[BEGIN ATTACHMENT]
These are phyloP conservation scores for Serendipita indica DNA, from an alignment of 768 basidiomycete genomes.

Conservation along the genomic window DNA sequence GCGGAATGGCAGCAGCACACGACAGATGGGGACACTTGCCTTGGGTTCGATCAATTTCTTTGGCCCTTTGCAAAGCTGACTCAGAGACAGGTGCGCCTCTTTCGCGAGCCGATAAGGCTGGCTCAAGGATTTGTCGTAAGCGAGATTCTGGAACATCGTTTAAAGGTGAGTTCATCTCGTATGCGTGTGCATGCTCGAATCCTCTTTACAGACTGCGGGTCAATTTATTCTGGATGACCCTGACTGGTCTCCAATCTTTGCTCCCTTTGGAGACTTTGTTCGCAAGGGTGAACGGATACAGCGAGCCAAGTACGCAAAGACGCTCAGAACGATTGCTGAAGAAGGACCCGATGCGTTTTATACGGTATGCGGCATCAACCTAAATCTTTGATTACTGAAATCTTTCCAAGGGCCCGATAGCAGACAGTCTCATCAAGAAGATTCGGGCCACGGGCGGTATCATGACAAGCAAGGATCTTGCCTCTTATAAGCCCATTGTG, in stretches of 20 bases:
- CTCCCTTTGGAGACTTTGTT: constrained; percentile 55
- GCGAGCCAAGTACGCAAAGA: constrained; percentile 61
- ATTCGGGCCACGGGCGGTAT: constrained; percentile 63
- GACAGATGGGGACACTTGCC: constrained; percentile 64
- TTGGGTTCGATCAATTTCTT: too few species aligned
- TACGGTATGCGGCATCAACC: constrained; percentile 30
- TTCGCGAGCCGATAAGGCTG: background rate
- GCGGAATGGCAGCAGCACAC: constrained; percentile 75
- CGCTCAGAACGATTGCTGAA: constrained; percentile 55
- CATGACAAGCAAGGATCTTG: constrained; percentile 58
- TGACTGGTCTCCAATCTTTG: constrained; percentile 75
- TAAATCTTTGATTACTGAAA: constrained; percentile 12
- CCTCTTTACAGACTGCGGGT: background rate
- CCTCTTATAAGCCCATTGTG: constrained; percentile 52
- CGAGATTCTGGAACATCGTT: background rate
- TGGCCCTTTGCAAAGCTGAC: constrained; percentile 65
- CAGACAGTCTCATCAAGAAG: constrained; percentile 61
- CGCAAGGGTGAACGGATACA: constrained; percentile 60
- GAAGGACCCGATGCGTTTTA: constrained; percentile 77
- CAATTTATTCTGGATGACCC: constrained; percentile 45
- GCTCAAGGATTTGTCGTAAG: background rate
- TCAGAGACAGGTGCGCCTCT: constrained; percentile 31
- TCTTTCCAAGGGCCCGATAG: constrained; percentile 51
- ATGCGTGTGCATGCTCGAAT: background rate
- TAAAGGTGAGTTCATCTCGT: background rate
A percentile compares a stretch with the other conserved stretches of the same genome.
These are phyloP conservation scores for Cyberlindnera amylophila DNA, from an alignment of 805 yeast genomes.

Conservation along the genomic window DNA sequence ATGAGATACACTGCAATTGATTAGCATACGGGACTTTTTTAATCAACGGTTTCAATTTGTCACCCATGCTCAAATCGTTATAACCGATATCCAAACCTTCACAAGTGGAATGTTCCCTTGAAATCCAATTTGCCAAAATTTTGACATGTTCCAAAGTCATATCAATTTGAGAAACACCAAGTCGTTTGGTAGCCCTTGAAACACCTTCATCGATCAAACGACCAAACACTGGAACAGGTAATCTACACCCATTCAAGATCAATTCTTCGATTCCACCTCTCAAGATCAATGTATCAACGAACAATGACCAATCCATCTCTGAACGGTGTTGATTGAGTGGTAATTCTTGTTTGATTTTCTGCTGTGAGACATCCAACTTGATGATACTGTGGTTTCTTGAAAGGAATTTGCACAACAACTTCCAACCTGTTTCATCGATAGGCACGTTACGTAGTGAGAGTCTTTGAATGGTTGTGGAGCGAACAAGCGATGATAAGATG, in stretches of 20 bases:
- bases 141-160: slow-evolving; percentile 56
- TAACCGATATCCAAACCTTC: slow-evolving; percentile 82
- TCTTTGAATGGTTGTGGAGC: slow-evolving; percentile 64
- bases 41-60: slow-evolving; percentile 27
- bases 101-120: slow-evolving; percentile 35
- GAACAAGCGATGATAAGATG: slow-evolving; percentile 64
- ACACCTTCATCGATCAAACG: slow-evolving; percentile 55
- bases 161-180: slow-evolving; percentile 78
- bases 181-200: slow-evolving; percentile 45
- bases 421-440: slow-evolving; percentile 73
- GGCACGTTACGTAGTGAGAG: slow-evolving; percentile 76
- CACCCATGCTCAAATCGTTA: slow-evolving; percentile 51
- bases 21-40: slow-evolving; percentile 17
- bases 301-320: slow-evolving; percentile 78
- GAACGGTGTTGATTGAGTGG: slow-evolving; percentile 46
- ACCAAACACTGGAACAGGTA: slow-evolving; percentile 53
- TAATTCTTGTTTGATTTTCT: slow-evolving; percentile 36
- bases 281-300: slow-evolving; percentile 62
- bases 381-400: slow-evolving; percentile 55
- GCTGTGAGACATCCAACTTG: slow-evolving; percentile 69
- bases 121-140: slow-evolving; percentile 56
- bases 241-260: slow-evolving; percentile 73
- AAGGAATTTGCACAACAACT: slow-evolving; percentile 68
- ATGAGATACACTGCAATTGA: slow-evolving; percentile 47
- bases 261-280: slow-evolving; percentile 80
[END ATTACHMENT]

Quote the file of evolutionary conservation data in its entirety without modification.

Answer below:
These are phyloP conservation scores for Serendipita indica DNA, from an alignment of 768 basidiomycete genomes.

Conservation along the genomic window DNA sequence GCGGAATGGCAGCAGCACACGACAGATGGGGACACTTGCCTTGGGTTCGATCAATTTCTTTGGCCCTTTGCAAAGCTGACTCAGAGACAGGTGCGCCTCTTTCGCGAGCCGATAAGGCTGGCTCAAGGATTTGTCGTAAGCGAGATTCTGGAACATCGTTTAAAGGTGAGTTCATCTCGTATGCGTGTGCATGCTCGAATCCTCTTTACAGACTGCGGGTCAATTTATTCTGGATGACCCTGACTGGTCTCCAATCTTTGCTCCCTTTGGAGACTTTGTTCGCAAGGGTGAACGGATACAGCGAGCCAAGTACGCAAAGACGCTCAGAACGATTGCTGAAGAAGGACCCGATGCGTTTTATACGGTATGCGGCATCAACCTAAATCTTTGATTACTGAAATCTTTCCAAGGGCCCGATAGCAGACAGTCTCATCAAGAAGATTCGGGCCACGGGCGGTATCATGACAAGCAAGGATCTTGCCTCTTATAAGCCCATTGTG, in stretches of 20 bases:
- CTCCCTTTGGAGACTTTGTT: constrained; percentile 55
- GCGAGCCAAGTACGCAAAGA: constrained; percentile 61
- ATTCGGGCCACGGGCGGTAT: constrained; percentile 63
- GACAGATGGGGACACTTGCC: constrained; percentile 64
- TTGGGTTCGATCAATTTCTT: too few species aligned
- TACGGTATGCGGCATCAACC: constrained; percentile 30
- TTCGCGAGCCGATAAGGCTG: background rate
- GCGGAATGGCAGCAGCACAC: constrained; percentile 75
- CGCTCAGAACGATTGCTGAA: constrained; percentile 55
- CATGACAAGCAAGGATCTTG: constrained; percentile 58
- TGACTGGTCTCCAATCTTTG: constrained; percentile 75
- TAAATCTTTGATTACTGAAA: constrained; percentile 12
- CCTCTTTACAGACTGCGGGT: background rate
- CCTCTTATAAGCCCATTGTG: constrained; percentile 52
- CGAGATTCTGGAACATCGTT: background rate
- TGGCCCTTTGCAAAGCTGAC: constrained; percentile 65
- CAGACAGTCTCATCAAGAAG: constrained; percentile 61
- CGCAAGGGTGAACGGATACA: constrained; percentile 60
- GAAGGACCCGATGCGTTTTA: constrained; percentile 77
- CAATTTATTCTGGATGACCC: constrained; percentile 45
- GCTCAAGGATTTGTCGTAAG: background rate
- TCAGAGACAGGTGCGCCTCT: constrained; percentile 31
- TCTTTCCAAGGGCCCGATAG: constrained; percentile 51
- ATGCGTGTGCATGCTCGAAT: background rate
- TAAAGGTGAGTTCATCTCGT: background rate
A percentile compares a stretch with the other conserved stretches of the same genome.
These are phyloP conservation scores for Cyberlindnera amylophila DNA, from an alignment of 805 yeast genomes.

Conservation along the genomic window DNA sequence ATGAGATACACTGCAATTGATTAGCATACGGGACTTTTTTAATCAACGGTTTCAATTTGTCACCCATGCTCAAATCGTTATAACCGATATCCAAACCTTCACAAGTGGAATGTTCCCTTGAAATCCAATTTGCCAAAATTTTGACATGTTCCAAAGTCATATCAATTTGAGAAACACCAAGTCGTTTGGTAGCCCTTGAAACACCTTCATCGATCAAACGACCAAACACTGGAACAGGTAATCTACACCCATTCAAGATCAATTCTTCGATTCCACCTCTCAAGATCAATGTATCAACGAACAATGACCAATCCATCTCTGAACGGTGTTGATTGAGTGGTAATTCTTGTTTGATTTTCTGCTGTGAGACATCCAACTTGATGATACTGTGGTTTCTTGAAAGGAATTTGCACAACAACTTCCAACCTGTTTCATCGATAGGCACGTTACGTAGTGAGAGTCTTTGAATGGTTGTGGAGCGAACAAGCGATGATAAGATG, in stretches of 20 bases:
- bases 141-160: slow-evolving; percentile 56
- TAACCGATATCCAAACCTTC: slow-evolving; percentile 82
- TCTTTGAATGGTTGTGGAGC: slow-evolving; percentile 64
- bases 41-60: slow-evolving; percentile 27
- bases 101-120: slow-evolving; percentile 35
- GAACAAGCGATGATAAGATG: slow-evolving; percentile 64
- ACACCTTCATCGATCAAACG: slow-evolving; percentile 55
- bases 161-180: slow-evolving; percentile 78
- bases 181-200: slow-evolving; percentile 45
- bases 421-440: slow-evolving; percentile 73
- GGCACGTTACGTAGTGAGAG: slow-evolving; percentile 76
- CACCCATGCTCAAATCGTTA: slow-evolving; percentile 51
- bases 21-40: slow-evolving; percentile 17
- bases 301-320: slow-evolving; percentile 78
- GAACGGTGTTGATTGAGTGG: slow-evolving; percentile 46
- ACCAAACACTGGAACAGGTA: slow-evolving; percentile 53
- TAATTCTTGTTTGATTTTCT: slow-evolving; percentile 36
- bases 281-300: slow-evolving; percentile 62
- bases 381-400: slow-evolving; percentile 55
- GCTGTGAGACATCCAACTTG: slow-evolving; percentile 69
- bases 121-140: slow-evolving; percentile 56
- bases 241-260: slow-evolving; percentile 73
- AAGGAATTTGCACAACAACT: slow-evolving; percentile 68
- ATGAGATACACTGCAATTGA: slow-evolving; percentile 47
- bases 261-280: slow-evolving; percentile 80